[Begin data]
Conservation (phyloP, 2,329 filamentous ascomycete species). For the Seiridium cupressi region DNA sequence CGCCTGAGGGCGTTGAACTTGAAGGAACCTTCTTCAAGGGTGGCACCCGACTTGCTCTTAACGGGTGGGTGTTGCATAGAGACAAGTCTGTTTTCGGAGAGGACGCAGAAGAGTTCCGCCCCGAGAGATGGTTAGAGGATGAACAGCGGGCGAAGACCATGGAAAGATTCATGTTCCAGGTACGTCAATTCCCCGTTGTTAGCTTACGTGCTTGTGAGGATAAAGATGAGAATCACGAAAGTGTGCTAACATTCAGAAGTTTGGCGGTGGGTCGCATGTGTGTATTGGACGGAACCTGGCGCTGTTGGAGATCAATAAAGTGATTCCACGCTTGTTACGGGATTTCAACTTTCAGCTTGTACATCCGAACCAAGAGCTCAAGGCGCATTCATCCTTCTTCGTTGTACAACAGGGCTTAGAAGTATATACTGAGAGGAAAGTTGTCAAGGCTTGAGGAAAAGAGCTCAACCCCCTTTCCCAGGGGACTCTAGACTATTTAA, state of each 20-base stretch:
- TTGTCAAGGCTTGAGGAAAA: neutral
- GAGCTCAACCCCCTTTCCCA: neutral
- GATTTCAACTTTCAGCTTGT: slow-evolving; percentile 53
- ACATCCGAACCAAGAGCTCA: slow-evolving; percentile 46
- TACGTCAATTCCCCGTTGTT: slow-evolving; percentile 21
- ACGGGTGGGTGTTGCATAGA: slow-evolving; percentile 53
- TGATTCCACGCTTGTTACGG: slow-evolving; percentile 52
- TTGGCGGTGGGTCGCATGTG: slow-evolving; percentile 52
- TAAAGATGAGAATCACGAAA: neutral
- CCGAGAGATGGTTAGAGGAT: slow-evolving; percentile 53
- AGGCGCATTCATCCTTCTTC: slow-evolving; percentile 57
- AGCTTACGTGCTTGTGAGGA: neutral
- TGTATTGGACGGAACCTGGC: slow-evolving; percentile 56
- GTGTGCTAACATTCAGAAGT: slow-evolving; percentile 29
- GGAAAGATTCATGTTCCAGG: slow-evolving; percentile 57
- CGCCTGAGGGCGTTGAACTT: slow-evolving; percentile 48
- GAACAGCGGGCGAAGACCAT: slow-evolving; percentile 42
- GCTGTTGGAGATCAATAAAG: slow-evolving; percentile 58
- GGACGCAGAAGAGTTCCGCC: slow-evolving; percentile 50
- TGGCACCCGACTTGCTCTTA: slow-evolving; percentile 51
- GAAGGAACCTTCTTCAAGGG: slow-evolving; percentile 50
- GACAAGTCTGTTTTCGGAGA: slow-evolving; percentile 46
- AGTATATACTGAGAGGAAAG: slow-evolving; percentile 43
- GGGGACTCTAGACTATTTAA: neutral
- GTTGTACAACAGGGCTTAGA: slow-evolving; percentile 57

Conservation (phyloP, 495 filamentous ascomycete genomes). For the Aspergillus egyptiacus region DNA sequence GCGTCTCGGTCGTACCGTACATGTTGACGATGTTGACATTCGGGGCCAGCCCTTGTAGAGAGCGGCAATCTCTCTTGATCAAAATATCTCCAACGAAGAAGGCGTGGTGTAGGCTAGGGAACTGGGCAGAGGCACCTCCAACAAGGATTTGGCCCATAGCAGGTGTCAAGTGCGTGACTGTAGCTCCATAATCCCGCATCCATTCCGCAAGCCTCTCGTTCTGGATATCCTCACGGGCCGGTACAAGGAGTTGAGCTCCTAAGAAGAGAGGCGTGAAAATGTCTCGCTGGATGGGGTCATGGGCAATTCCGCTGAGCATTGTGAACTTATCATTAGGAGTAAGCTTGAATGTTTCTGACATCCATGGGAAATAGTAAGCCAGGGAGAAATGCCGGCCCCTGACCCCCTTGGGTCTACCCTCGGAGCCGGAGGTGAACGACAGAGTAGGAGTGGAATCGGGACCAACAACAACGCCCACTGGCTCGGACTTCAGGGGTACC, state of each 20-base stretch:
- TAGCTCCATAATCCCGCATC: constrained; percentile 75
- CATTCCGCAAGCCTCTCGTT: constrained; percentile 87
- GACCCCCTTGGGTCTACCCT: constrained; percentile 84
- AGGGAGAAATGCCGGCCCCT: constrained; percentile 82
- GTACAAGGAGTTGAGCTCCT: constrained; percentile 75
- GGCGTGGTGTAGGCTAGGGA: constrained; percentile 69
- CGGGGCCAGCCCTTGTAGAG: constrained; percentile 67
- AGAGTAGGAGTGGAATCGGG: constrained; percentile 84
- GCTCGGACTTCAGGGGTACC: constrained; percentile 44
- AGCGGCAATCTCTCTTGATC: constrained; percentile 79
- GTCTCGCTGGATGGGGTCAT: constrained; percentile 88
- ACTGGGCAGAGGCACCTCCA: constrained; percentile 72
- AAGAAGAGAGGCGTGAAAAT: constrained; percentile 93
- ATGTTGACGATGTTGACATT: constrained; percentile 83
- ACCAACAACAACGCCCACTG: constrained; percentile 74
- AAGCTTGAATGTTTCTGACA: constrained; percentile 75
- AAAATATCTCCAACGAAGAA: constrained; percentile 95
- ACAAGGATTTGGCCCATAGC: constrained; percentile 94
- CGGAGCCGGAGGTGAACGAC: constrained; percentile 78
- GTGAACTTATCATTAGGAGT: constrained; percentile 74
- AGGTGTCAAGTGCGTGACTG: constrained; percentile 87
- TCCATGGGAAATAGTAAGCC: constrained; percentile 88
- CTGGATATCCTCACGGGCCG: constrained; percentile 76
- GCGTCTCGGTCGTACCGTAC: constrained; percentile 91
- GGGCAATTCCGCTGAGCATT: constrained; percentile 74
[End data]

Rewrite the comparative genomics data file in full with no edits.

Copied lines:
Conservation (phyloP, 2,329 filamentous ascomycete species). For the Seiridium cupressi region DNA sequence CGCCTGAGGGCGTTGAACTTGAAGGAACCTTCTTCAAGGGTGGCACCCGACTTGCTCTTAACGGGTGGGTGTTGCATAGAGACAAGTCTGTTTTCGGAGAGGACGCAGAAGAGTTCCGCCCCGAGAGATGGTTAGAGGATGAACAGCGGGCGAAGACCATGGAAAGATTCATGTTCCAGGTACGTCAATTCCCCGTTGTTAGCTTACGTGCTTGTGAGGATAAAGATGAGAATCACGAAAGTGTGCTAACATTCAGAAGTTTGGCGGTGGGTCGCATGTGTGTATTGGACGGAACCTGGCGCTGTTGGAGATCAATAAAGTGATTCCACGCTTGTTACGGGATTTCAACTTTCAGCTTGTACATCCGAACCAAGAGCTCAAGGCGCATTCATCCTTCTTCGTTGTACAACAGGGCTTAGAAGTATATACTGAGAGGAAAGTTGTCAAGGCTTGAGGAAAAGAGCTCAACCCCCTTTCCCAGGGGACTCTAGACTATTTAA, state of each 20-base stretch:
- TTGTCAAGGCTTGAGGAAAA: neutral
- GAGCTCAACCCCCTTTCCCA: neutral
- GATTTCAACTTTCAGCTTGT: slow-evolving; percentile 53
- ACATCCGAACCAAGAGCTCA: slow-evolving; percentile 46
- TACGTCAATTCCCCGTTGTT: slow-evolving; percentile 21
- ACGGGTGGGTGTTGCATAGA: slow-evolving; percentile 53
- TGATTCCACGCTTGTTACGG: slow-evolving; percentile 52
- TTGGCGGTGGGTCGCATGTG: slow-evolving; percentile 52
- TAAAGATGAGAATCACGAAA: neutral
- CCGAGAGATGGTTAGAGGAT: slow-evolving; percentile 53
- AGGCGCATTCATCCTTCTTC: slow-evolving; percentile 57
- AGCTTACGTGCTTGTGAGGA: neutral
- TGTATTGGACGGAACCTGGC: slow-evolving; percentile 56
- GTGTGCTAACATTCAGAAGT: slow-evolving; percentile 29
- GGAAAGATTCATGTTCCAGG: slow-evolving; percentile 57
- CGCCTGAGGGCGTTGAACTT: slow-evolving; percentile 48
- GAACAGCGGGCGAAGACCAT: slow-evolving; percentile 42
- GCTGTTGGAGATCAATAAAG: slow-evolving; percentile 58
- GGACGCAGAAGAGTTCCGCC: slow-evolving; percentile 50
- TGGCACCCGACTTGCTCTTA: slow-evolving; percentile 51
- GAAGGAACCTTCTTCAAGGG: slow-evolving; percentile 50
- GACAAGTCTGTTTTCGGAGA: slow-evolving; percentile 46
- AGTATATACTGAGAGGAAAG: slow-evolving; percentile 43
- GGGGACTCTAGACTATTTAA: neutral
- GTTGTACAACAGGGCTTAGA: slow-evolving; percentile 57

Conservation (phyloP, 495 filamentous ascomycete genomes). For the Aspergillus egyptiacus region DNA sequence GCGTCTCGGTCGTACCGTACATGTTGACGATGTTGACATTCGGGGCCAGCCCTTGTAGAGAGCGGCAATCTCTCTTGATCAAAATATCTCCAACGAAGAAGGCGTGGTGTAGGCTAGGGAACTGGGCAGAGGCACCTCCAACAAGGATTTGGCCCATAGCAGGTGTCAAGTGCGTGACTGTAGCTCCATAATCCCGCATCCATTCCGCAAGCCTCTCGTTCTGGATATCCTCACGGGCCGGTACAAGGAGTTGAGCTCCTAAGAAGAGAGGCGTGAAAATGTCTCGCTGGATGGGGTCATGGGCAATTCCGCTGAGCATTGTGAACTTATCATTAGGAGTAAGCTTGAATGTTTCTGACATCCATGGGAAATAGTAAGCCAGGGAGAAATGCCGGCCCCTGACCCCCTTGGGTCTACCCTCGGAGCCGGAGGTGAACGACAGAGTAGGAGTGGAATCGGGACCAACAACAACGCCCACTGGCTCGGACTTCAGGGGTACC, state of each 20-base stretch:
- TAGCTCCATAATCCCGCATC: constrained; percentile 75
- CATTCCGCAAGCCTCTCGTT: constrained; percentile 87
- GACCCCCTTGGGTCTACCCT: constrained; percentile 84
- AGGGAGAAATGCCGGCCCCT: constrained; percentile 82
- GTACAAGGAGTTGAGCTCCT: constrained; percentile 75
- GGCGTGGTGTAGGCTAGGGA: constrained; percentile 69
- CGGGGCCAGCCCTTGTAGAG: constrained; percentile 67
- AGAGTAGGAGTGGAATCGGG: constrained; percentile 84
- GCTCGGACTTCAGGGGTACC: constrained; percentile 44
- AGCGGCAATCTCTCTTGATC: constrained; percentile 79
- GTCTCGCTGGATGGGGTCAT: constrained; percentile 88
- ACTGGGCAGAGGCACCTCCA: constrained; percentile 72
- AAGAAGAGAGGCGTGAAAAT: constrained; percentile 93
- ATGTTGACGATGTTGACATT: constrained; percentile 83
- ACCAACAACAACGCCCACTG: constrained; percentile 74
- AAGCTTGAATGTTTCTGACA: constrained; percentile 75
- AAAATATCTCCAACGAAGAA: constrained; percentile 95
- ACAAGGATTTGGCCCATAGC: constrained; percentile 94
- CGGAGCCGGAGGTGAACGAC: constrained; percentile 78
- GTGAACTTATCATTAGGAGT: constrained; percentile 74
- AGGTGTCAAGTGCGTGACTG: constrained; percentile 87
- TCCATGGGAAATAGTAAGCC: constrained; percentile 88
- CTGGATATCCTCACGGGCCG: constrained; percentile 76
- GCGTCTCGGTCGTACCGTAC: constrained; percentile 91
- GGGCAATTCCGCTGAGCATT: constrained; percentile 74